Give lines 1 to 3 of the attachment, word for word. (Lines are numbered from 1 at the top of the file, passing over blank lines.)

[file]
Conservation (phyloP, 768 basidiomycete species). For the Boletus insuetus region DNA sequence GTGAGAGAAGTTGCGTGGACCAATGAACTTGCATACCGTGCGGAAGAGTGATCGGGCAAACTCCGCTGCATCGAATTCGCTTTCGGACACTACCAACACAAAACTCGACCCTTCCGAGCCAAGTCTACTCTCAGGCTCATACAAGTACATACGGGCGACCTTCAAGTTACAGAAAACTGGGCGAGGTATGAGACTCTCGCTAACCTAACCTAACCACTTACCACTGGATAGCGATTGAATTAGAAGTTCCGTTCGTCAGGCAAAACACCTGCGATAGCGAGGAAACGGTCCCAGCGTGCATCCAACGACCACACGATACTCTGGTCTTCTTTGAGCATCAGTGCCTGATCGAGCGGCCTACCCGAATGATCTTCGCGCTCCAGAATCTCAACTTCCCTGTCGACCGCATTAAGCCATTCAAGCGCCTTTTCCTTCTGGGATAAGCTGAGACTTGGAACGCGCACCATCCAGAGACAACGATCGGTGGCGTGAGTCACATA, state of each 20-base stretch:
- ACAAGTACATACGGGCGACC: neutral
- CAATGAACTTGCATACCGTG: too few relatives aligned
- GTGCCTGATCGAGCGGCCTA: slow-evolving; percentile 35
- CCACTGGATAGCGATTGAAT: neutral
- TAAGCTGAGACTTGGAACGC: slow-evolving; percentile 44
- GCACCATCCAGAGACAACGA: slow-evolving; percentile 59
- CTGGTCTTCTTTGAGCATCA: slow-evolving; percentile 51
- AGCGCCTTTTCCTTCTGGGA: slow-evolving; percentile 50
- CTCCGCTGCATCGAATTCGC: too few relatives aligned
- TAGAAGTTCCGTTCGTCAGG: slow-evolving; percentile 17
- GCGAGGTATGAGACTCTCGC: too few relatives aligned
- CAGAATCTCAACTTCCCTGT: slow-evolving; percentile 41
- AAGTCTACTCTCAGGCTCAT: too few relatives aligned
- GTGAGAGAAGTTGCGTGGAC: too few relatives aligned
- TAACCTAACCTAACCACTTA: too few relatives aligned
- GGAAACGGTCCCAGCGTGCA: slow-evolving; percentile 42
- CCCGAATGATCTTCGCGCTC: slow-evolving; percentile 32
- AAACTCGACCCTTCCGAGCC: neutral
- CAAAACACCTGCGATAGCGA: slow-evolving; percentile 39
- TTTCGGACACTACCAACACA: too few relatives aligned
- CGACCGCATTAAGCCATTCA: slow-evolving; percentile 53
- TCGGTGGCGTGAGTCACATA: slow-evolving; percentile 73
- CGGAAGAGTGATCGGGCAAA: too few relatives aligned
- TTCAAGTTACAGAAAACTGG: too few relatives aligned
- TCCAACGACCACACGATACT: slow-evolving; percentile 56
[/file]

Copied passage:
Conservation (phyloP, 768 basidiomycete species). For the Boletus insuetus region DNA sequence GTGAGAGAAGTTGCGTGGACCAATGAACTTGCATACCGTGCGGAAGAGTGATCGGGCAAACTCCGCTGCATCGAATTCGCTTTCGGACACTACCAACACAAAACTCGACCCTTCCGAGCCAAGTCTACTCTCAGGCTCATACAAGTACATACGGGCGACCTTCAAGTTACAGAAAACTGGGCGAGGTATGAGACTCTCGCTAACCTAACCTAACCACTTACCACTGGATAGCGATTGAATTAGAAGTTCCGTTCGTCAGGCAAAACACCTGCGATAGCGAGGAAACGGTCCCAGCGTGCATCCAACGACCACACGATACTCTGGTCTTCTTTGAGCATCAGTGCCTGATCGAGCGGCCTACCCGAATGATCTTCGCGCTCCAGAATCTCAACTTCCCTGTCGACCGCATTAAGCCATTCAAGCGCCTTTTCCTTCTGGGATAAGCTGAGACTTGGAACGCGCACCATCCAGAGACAACGATCGGTGGCGTGAGTCACATA, state of each 20-base stretch:
- ACAAGTACATACGGGCGACC: neutral
- CAATGAACTTGCATACCGTG: too few relatives aligned